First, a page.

Greek Feta Heritage

From Homer to a sustainable future

For most of the consumers the word “Feta” implies the cheese they add over their Greek salad and brings in their mind memories from vacations in the Greek islands.

For thousands of years, people in the eastern Mediterranean region have produced a white cheese made from a mixture of sheep and goat milk and stored in brine (London School of Economics (LSE), 2007).

While it is unclear as to exactly when this cheese first appeared, some scholars believe that it could date back as far as 8.000 years (Mike Peluso, Cornell University, 2005).

One of the most famous variants is perhaps Feta cheese from Greece. (World Intellectual Property Organization (WIPO), 2008)

Greek Mythology informs us that Apollo sent his son to teach Greeks how to make cheese.

Homer, in his worldwide famous epic poem “Odyssey” describes that when Odysseus entered the cave of Cyclope Polyphemus,

"...he wasn’t there, only his plump sheep grazed in the meadow. The woven baskets were full of cheese, the folds were full of sheep and goats and all his pots, tubs and churns where he drew the milk, were full of whey..."

Ancient Greeks used to call “Tyrós” (cheese) the product which originated from the clotting of milk. During the time of Byzantine Empire, the name of the cheese was “Prosfatos” while in Italian literature of the 17th century, the cheese is referred by the name Feta (or fetta), implying also that it was dived into pieces during its placement in the barrels. The name Feta finally prevailed in the 19th century, featuring the cheese produced for centuries with the same technology in general and whose origin is lost deep in time…..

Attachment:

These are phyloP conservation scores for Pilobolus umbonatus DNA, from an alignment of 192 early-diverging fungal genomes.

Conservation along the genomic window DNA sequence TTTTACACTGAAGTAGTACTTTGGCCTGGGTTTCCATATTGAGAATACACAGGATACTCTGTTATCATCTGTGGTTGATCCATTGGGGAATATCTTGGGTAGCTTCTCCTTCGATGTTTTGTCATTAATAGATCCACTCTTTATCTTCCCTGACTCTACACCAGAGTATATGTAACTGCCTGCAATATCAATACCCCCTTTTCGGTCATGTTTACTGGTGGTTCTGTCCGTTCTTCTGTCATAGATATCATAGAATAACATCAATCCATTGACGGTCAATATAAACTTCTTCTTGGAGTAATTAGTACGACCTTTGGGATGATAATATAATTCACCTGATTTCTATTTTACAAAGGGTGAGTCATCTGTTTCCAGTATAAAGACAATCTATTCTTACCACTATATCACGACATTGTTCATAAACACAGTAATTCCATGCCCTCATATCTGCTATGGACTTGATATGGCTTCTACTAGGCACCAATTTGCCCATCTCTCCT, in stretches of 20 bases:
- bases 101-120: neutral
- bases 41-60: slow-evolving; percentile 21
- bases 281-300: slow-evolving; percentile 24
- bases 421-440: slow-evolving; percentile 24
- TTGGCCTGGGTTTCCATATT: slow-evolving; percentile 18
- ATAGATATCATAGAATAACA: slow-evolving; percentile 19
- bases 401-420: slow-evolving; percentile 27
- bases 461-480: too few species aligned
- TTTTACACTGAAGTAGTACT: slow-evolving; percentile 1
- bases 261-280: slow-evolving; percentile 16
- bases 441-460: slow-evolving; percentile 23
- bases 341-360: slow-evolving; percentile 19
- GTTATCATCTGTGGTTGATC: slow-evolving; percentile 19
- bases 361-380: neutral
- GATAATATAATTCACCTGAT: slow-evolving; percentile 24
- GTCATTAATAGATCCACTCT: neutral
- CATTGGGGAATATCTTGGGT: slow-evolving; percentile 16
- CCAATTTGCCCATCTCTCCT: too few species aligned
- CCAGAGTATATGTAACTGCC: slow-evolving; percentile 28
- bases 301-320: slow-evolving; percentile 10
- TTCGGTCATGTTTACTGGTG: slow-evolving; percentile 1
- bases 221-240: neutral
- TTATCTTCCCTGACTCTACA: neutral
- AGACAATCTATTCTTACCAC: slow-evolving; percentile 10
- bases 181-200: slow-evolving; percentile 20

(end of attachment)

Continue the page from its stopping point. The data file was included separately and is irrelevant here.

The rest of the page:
In the 1930s Greece laid out rules of production for Feta cheese to ensure it would be produced in accordance with long-standing traditional techniques.

This was expanded to protect the geographical location of production and officially enacted into Greek law in 1988.

With the introduction of Protected Designations of Origin (PDOs) in the EU in 1992 and increased concern over products being marketed as Feta cheese with different ingredients, production methods, and a perceptibly dissimilar taste (LSE, 2007), in 1994 Greece sought to register Feta cheese as a PDO in the EU.

This application was the start of a long process due to objections from other EU countries, which finally ended in 2005 with the official registration of Feta as PDO.

According to EC1829/2002, milk used for the production of FETA PDO CHEESE must come exclusively from sheep and goats in the Greek regions of West Macedonia, Central Macedonia, East Macedonia, Thrace, Epirus, Thessaly, Central Greece, Peloponnese and Lesbos, which is an island in the northeastern Aegean Sea.